I get my kick back when I retire early to become a highly paid consultant for a gas mask company. And it has nothing at all to do with gas masks.



posted on Mar, 31 2019 @ 08:17 AM
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getting ready to depopulate the earth with chems.

Need to stock up on those essentials in the bunker



posted on Mar, 31 2019 @ 09:31 AM
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a reply to: shawmanfromny

When would you have things ordered and in place? At the last minute?

It's called "emergency disaster preparedness" for a reason. A good one.

1st Responder, EMT
F.E.M.A.-DHS



posted on Mar, 31 2019 @ 10:47 AM
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I didn't read all the replies, but that rally isn't much $ when it comes to gas masks that are capable of protecting against various gases. The canisters/filters alone can be $50-200+ each, and there are different canisters for different chemicals. At $270 each, that is only 1 million masks, but they need canisters/filters as well.

Also every year there are some masks that are "retired" because they reach their expiration date on the seals, at least the old ones used to. IDK if newer ones have longer life on the seals or not.

different masks

www.approvedgasmasks.com...


Military mask - $270

www.approvedgasmasks.com...


canisters

www.approvedgasmasks.com...



posted on Mar, 31 2019 @ 08:21 PM
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Thanks for the comments. "Emergency disaster preparedness" huh? Sorry if I don't trust anything that our military or government says or does. Why? Because they've used American citizens before as test subjects. Any of you remember these stories? Probably not.


Over and over again, the military has conducted dangerous biowarfare experiments on Americans



On September 20, 1950, a US Navy ship just off the coast of San Francisco used a giant hose to spray a cloud of microbes into the air and into the city's famous fog. The military was testing how a biological weapon attack would affect the 800,000 residents of the city. The people of San Francisco had no idea.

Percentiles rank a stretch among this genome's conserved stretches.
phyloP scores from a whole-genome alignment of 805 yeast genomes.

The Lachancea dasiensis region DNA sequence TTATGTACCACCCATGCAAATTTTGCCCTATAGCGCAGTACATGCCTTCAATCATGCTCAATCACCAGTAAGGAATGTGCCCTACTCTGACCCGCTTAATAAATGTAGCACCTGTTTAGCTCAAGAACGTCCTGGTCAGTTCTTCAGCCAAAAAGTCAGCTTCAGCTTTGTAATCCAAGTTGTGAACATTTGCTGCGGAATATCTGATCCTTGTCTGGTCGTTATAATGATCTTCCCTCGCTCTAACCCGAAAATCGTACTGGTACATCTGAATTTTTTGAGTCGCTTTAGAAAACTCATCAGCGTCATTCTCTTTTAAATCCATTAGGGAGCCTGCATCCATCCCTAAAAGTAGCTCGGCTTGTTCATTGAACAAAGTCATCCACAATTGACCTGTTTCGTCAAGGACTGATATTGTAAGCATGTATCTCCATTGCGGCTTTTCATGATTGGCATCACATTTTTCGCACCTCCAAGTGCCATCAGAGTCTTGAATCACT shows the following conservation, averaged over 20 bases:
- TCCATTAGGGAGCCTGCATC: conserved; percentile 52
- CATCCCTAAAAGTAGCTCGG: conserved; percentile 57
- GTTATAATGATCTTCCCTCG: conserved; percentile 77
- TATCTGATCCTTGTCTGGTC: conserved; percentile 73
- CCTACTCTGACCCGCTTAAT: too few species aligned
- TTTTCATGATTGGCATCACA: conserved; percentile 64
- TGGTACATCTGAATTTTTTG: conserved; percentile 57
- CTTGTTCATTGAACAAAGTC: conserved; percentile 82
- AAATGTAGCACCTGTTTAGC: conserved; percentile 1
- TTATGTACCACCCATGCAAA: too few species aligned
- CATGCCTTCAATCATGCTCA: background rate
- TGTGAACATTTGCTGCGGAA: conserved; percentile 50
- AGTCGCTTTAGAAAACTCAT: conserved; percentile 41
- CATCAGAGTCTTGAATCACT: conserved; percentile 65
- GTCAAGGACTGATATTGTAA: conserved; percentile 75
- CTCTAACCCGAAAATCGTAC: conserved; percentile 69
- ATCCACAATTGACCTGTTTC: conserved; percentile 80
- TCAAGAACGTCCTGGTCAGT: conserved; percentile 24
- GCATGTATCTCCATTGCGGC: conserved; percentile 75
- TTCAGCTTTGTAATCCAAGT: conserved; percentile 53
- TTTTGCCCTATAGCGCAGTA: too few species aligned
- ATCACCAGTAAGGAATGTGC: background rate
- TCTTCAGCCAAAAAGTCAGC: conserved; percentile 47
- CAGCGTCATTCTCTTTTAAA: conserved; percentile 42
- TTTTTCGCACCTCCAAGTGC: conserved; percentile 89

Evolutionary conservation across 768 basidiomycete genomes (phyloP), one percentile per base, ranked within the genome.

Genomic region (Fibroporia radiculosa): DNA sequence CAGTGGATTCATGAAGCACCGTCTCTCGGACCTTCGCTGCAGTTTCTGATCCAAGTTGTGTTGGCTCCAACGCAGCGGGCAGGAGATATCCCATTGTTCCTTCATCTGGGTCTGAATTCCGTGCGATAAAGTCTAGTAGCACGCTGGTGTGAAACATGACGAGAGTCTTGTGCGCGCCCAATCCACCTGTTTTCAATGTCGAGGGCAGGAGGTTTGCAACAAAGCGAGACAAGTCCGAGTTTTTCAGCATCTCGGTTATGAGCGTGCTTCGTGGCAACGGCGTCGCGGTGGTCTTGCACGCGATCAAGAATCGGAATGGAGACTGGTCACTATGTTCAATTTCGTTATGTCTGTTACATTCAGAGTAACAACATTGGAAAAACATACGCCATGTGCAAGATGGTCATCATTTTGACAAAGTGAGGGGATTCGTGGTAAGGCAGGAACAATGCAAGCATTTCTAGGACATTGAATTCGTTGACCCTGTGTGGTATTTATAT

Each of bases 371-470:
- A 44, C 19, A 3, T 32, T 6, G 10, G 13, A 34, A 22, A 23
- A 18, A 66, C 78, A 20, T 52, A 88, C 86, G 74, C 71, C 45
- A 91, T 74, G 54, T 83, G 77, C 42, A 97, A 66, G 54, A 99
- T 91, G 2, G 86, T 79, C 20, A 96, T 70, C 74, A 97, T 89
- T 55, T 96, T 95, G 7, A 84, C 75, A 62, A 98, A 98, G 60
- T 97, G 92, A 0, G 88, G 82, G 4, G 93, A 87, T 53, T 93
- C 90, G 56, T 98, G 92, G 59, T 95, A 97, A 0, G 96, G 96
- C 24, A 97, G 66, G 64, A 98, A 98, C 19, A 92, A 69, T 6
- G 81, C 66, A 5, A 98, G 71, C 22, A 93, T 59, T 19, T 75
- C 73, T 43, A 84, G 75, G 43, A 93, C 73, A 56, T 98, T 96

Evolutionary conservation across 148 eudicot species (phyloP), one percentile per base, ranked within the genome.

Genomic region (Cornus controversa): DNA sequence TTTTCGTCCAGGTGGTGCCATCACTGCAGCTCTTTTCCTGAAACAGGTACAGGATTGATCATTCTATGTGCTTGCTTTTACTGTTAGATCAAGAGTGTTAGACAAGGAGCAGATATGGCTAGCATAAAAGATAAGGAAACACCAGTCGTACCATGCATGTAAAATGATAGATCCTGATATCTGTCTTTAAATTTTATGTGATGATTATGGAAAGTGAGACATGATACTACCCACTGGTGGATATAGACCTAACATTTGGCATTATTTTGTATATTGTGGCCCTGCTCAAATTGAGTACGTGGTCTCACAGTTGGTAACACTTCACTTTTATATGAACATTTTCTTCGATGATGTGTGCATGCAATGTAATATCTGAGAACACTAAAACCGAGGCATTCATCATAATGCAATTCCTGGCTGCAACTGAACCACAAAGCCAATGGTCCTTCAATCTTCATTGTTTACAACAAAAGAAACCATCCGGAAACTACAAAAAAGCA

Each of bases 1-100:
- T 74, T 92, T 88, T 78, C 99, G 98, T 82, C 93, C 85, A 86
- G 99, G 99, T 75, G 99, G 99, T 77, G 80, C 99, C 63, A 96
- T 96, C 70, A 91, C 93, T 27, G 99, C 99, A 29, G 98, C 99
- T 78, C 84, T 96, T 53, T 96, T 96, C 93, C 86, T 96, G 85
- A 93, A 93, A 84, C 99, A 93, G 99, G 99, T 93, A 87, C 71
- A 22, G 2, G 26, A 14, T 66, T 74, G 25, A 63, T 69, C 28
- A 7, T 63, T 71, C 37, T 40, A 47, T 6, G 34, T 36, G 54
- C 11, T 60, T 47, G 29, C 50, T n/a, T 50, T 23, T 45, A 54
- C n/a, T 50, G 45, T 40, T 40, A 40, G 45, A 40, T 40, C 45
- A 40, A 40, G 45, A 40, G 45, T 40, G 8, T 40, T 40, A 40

It wasn't until the 1970s that Americans, as Cole wrote in the book, "learned that for decades they had been serving as experimental animals for agencies of their government."



Other experiments involved testing mind-altering drugs on unsuspecting citizens. In one shocking, well-known incident, government researchers studied the effects of syphilis on black Americans without informing the men that they had the disease



"Every one of the [biological and chemical] agents the Army used had been challenged" by medical reports, he says, despite the Army's contention in public hearings that they'd selected "harmless simulants" of biological weapons. "They're all considered pathogens now," Cole says.

www.businessinsider.com...-minneapolis-to-st-louis-1



posted on Apr, 1 2019 @ 08:55 AM
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a reply to: shawmanfromny

Citizens and trained professionals take free trainings and certify for disaster and emergency response from Homeland Security and Fire Administration.

Receiving search and rescue, emergency first response, biohazard, radiological, and various other types of aid...

Some of us are police, search and rescue (me), fire and medical triage (also myself)...the rest are civilians, neighbors among others.

It's needed, it's certified, we train and even prepare landing zones for helicopters....among so much more.

We don't consider us "government" at all...though like me and other responders...do work for the government to.

www.ready.gov

EMT/1st Responder
Advanced Disaster life Support, Search and Rescue
Dept.of Homeland Security/FEMA/CERT



posted on Apr, 3 2019 @ 02:32 PM
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a reply to: projectvxn

You are so correct. During my medical training in the military we didn't have enough mask and over half were damaged in some way.

I am sure the ordered number falls far short of what is likely needed.



posted on Apr, 5 2019 @ 10:59 AM
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Sometimes governments like to have plans ready, even if it is for the most unlikeliest of events - such as, first contact, nuclear war, tsunamis, solar flare, meteorites etc etc